1. Find a Template
There are many free Risk Management Matrix templates online and it really is a matter of personal preference as to which you prefer. All templates will have an Impact/Consequences axis and a Probability/Likelihood axis.
2. IDENTIFY THE RISKS
The risk identification process on a project is typically one that involves brainstorming; this is where you or your team come together and brain dump any possible risks that could pop up throughout the proposed project. For a large project, you may also wish to discuss the possible risks with colleagues and stakeholders to identify risks you may have over looked. Another option is to look at past projects of a similar nature and evaluate the reports for any possible risks that were identified.
When identifying risks, don’t leave any out because you don’t want the assessor to consider that risk; they have already considered it and if you don’t show that you have put activities in place to manage that risk as much as possible then you may not get the funding.
Consider all possible risks related to weather and natural events, criminal activity and incompetence by staff and contractors, stakeholder risks, demand/supply risks, and don’t forget those risks that will impact the success of the project long-term; its sustainability.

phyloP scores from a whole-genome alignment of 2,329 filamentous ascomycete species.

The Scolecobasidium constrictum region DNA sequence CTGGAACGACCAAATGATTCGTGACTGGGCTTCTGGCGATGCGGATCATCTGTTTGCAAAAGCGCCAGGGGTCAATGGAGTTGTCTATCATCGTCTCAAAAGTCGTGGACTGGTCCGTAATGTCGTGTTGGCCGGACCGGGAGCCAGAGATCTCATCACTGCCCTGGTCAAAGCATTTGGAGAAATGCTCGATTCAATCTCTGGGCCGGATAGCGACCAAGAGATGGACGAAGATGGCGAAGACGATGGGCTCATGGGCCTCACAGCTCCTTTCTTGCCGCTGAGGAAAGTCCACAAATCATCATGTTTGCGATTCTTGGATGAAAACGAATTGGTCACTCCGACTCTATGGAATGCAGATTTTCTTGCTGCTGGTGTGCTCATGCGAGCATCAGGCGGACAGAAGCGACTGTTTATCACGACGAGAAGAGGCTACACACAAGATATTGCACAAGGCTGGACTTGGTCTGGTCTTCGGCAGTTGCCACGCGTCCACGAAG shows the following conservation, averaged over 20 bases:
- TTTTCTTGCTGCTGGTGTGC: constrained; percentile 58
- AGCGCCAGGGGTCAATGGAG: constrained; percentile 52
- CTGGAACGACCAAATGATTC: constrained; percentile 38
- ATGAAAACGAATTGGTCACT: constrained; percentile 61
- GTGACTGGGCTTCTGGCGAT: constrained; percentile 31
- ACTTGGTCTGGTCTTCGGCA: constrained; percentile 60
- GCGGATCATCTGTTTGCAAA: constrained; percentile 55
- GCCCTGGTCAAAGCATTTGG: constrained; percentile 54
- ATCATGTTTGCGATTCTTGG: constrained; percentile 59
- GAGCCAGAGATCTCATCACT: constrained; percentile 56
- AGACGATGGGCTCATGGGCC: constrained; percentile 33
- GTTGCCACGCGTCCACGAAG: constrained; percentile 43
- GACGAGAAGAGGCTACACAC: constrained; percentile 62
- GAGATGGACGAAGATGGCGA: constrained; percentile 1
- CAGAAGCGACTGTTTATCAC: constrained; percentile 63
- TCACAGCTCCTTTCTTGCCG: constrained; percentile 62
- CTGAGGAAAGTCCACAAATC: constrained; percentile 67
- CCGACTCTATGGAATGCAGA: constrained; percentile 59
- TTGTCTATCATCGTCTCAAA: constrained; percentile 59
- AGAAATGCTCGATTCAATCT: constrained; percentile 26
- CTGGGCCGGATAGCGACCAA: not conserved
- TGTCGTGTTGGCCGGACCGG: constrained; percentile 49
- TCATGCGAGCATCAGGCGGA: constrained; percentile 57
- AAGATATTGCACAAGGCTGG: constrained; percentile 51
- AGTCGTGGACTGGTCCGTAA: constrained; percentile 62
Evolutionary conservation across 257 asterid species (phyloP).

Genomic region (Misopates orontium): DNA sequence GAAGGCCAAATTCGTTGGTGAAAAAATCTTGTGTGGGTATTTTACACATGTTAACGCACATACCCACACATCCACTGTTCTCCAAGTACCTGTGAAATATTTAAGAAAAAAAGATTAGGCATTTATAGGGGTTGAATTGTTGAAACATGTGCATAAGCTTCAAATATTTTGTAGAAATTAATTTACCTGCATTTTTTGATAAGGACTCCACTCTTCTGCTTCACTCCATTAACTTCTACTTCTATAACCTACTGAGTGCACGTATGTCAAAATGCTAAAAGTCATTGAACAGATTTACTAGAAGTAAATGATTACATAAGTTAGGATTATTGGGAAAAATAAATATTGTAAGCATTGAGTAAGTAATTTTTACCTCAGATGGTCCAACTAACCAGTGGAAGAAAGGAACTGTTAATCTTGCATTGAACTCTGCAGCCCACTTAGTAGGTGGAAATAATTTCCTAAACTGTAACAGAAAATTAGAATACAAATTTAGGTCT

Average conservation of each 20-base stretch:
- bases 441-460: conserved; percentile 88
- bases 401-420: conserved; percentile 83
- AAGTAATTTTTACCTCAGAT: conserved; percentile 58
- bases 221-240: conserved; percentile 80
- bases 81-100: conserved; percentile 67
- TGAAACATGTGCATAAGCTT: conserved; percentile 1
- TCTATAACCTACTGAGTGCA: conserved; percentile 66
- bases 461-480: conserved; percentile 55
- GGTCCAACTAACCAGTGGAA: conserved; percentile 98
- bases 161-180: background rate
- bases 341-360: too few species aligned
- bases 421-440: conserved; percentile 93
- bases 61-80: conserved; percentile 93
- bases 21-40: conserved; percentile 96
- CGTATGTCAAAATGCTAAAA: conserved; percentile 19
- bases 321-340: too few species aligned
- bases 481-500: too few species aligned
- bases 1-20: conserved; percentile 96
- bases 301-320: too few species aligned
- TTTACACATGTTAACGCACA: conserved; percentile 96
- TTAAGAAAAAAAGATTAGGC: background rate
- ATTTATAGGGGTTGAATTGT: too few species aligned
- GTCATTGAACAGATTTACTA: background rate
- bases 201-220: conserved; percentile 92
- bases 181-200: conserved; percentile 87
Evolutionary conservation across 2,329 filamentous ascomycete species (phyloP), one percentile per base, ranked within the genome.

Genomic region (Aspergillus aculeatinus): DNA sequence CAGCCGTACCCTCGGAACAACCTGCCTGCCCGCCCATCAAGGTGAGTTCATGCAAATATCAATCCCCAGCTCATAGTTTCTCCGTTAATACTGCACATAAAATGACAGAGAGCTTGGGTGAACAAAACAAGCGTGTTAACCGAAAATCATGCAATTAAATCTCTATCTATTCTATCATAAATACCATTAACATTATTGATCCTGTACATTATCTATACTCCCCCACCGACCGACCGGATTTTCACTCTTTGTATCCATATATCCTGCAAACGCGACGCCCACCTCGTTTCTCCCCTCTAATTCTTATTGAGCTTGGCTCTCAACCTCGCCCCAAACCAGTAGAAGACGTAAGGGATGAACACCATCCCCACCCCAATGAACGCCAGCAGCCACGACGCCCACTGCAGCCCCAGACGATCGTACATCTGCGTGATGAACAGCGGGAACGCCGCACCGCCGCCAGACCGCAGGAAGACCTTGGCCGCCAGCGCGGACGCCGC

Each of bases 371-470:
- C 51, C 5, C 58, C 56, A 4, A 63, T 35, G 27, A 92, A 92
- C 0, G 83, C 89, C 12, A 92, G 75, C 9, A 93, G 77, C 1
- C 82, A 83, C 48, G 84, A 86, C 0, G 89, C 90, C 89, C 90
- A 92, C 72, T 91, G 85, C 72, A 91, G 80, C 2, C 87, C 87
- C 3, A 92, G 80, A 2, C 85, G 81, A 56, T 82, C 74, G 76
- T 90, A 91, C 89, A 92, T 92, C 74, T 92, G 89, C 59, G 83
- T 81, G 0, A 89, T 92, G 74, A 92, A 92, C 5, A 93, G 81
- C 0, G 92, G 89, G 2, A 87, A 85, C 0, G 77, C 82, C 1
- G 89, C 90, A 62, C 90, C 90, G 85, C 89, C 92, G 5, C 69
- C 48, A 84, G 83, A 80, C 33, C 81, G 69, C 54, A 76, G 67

3. ANALYSE THE RISKS
Analysing risk is a difficult process, you need to determine how likely it is that each of the identified risks will happen and, if they do, what the impact will be. Use the template to help you assign a score to the likelihood and impact of each risk. By analysing the impact and likelihood of each risk, they would be assigned a category; often this is high, medium or low or it could be a number score.
4. MITIGATE THE RISKS
Identifying how to mitigate (a word often used in relation to risk, meaning to lessen the chance/impact of the risk happening) each risk is similar to identifying the risk itself. Thought and brainstorming is required. You need to consider what actions you could take to lessen the chance of a risk happening or to lessen the impact on the project/organisation if it does happen. A good example of this is having building insurance to lessen the impact of a severe weather event. You can’t stop the weather, but you can lessen the impact by obtaining insurance for the cost of the building. Other common mitigation actions include policies, procedures, training, good governance and oversight activities and communication plans.
Once your risk management plan is prepared, you should then look at assigning responsibility for the mitigation activities and monitoring of that risk to a person within the project team. The Risk Management Plan should be reviewed regularly as part of your project management practices. However, that is all part of delivering the project once you have secured the funding, and project delivery is a whole other blog!